Alexander House

155 NW Gilman Boulevard

Alexander House, 155 NW Gilman Boulevard, Issaquah, August 25, 2019, HistoryLink photo by David Koch
Alexander House entrance, Issaquah, August 25, 2019, HistoryLink photo by David Koch
Salmon sculpture, Alexander House, Issaquah, August 25, 2019, HistoryLink photo by David Koch
Trolley track along Alexander House, Issaquah, August 25, 2019, HistoryLink photo by David Koch
Greg Spranger, Issaquah Visitor Information Center (Alexander House), Issaquah, 1993, Courtesy Issaquah History Museums (2002.37.63)
Moving the Alexander House (now Issaquah Visitor Information Center), Issaquah, 1986, Courtesy Issaquah History Museum (2002.37.34)
Alexander Farme (now Issaquah Visitor Information Center), Issaquah, July 1986, Courtesy Issaquah Press and Issaquah History Museums

The Alexander House was built in 1902 by Thomas and Caroline Alexander on the eastern shore of Lake Sammamish below the community of Monohon. (Today this location is in the southwestern corner of the city of Sammamish, just east of the East Lake Sammamish Parkway.) Thomas Alexander owned 160 acres of land along the lakeshore, and after his death Caroline opened a picnic resort on their property west of the road, closer to the lake. Alexander’s Resort operated from 1917 to 1985, the longest-lasting of the resorts along the eastern shore of Lake Sammamish and on the Sammamish Plateau during the twentieth century.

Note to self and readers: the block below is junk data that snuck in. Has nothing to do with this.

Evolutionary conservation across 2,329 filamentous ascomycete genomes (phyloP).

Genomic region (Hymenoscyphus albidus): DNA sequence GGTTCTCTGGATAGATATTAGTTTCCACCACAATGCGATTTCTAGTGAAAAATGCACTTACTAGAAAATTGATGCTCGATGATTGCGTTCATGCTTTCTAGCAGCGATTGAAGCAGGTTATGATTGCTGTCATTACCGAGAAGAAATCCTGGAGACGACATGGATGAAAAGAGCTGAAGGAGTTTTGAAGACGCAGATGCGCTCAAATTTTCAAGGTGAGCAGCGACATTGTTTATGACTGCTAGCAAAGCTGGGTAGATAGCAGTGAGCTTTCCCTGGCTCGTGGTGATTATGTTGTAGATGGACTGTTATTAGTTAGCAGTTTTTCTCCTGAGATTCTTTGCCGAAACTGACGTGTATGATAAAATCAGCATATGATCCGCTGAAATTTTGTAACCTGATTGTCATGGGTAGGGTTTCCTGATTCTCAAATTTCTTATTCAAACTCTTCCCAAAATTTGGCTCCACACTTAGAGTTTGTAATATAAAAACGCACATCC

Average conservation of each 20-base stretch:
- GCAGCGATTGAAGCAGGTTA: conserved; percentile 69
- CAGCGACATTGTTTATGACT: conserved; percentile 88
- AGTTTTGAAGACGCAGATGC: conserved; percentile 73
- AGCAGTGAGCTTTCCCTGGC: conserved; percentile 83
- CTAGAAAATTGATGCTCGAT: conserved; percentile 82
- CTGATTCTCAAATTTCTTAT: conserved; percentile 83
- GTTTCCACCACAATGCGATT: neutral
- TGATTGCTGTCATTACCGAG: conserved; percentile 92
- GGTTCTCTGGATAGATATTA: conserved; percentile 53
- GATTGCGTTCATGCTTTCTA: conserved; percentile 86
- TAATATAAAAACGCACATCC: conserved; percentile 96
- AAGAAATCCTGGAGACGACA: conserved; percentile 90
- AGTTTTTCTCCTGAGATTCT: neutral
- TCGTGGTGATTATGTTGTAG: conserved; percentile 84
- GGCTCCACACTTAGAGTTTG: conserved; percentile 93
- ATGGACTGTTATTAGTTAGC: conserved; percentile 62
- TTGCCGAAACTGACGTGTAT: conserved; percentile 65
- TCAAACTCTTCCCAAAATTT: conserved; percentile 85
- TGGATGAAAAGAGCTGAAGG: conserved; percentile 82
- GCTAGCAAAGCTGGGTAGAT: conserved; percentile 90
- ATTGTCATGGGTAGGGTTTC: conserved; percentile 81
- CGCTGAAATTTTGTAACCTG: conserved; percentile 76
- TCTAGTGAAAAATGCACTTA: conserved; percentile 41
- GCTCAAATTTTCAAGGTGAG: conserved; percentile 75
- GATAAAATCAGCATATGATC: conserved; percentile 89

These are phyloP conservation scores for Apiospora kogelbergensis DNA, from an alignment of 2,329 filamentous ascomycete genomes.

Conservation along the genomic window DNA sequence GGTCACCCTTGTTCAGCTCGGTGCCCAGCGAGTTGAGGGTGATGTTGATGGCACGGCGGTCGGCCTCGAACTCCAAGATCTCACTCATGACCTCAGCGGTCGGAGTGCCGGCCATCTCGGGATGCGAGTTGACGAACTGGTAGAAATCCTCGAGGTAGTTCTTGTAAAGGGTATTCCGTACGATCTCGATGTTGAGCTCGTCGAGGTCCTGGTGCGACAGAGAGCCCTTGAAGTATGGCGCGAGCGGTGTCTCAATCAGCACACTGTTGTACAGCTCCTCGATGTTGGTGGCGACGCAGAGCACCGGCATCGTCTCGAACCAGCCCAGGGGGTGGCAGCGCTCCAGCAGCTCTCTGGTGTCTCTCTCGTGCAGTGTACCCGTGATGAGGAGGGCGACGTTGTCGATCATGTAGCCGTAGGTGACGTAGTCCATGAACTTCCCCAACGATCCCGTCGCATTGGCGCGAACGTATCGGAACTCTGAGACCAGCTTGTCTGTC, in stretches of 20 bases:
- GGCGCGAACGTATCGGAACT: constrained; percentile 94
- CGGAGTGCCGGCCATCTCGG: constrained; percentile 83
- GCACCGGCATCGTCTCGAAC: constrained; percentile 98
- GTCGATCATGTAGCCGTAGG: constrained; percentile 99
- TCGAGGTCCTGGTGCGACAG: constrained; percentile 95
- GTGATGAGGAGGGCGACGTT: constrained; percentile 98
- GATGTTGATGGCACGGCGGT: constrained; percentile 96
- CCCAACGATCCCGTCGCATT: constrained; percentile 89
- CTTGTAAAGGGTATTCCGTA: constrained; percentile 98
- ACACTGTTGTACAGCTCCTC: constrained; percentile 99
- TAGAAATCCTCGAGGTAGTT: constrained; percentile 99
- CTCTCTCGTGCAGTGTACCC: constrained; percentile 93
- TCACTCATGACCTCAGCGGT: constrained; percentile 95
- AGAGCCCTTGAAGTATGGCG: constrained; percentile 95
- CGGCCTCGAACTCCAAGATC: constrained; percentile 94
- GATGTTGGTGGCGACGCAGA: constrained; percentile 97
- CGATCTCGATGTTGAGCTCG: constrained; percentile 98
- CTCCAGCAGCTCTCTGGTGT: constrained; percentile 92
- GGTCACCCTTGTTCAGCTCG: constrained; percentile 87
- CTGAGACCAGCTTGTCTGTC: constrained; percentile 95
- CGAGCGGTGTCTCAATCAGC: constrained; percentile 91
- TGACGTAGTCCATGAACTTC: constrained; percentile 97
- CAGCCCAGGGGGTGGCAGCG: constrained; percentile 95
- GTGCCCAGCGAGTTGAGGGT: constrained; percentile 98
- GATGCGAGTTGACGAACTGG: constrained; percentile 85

A group of Issaquah Historical Society volunteers successfully saved the house when it was threatened by development in the mid-1980s. The structure was moved in 1986, first to a temporary location and then to its present location near Gilman Village. Volunteers completed restoring it in 1989, and it became the home of the Issaquah Visitor’s Center and the Issaquah Chamber of Commerce. A new wing was added in the early 2000s to provide additional space for the chamber.

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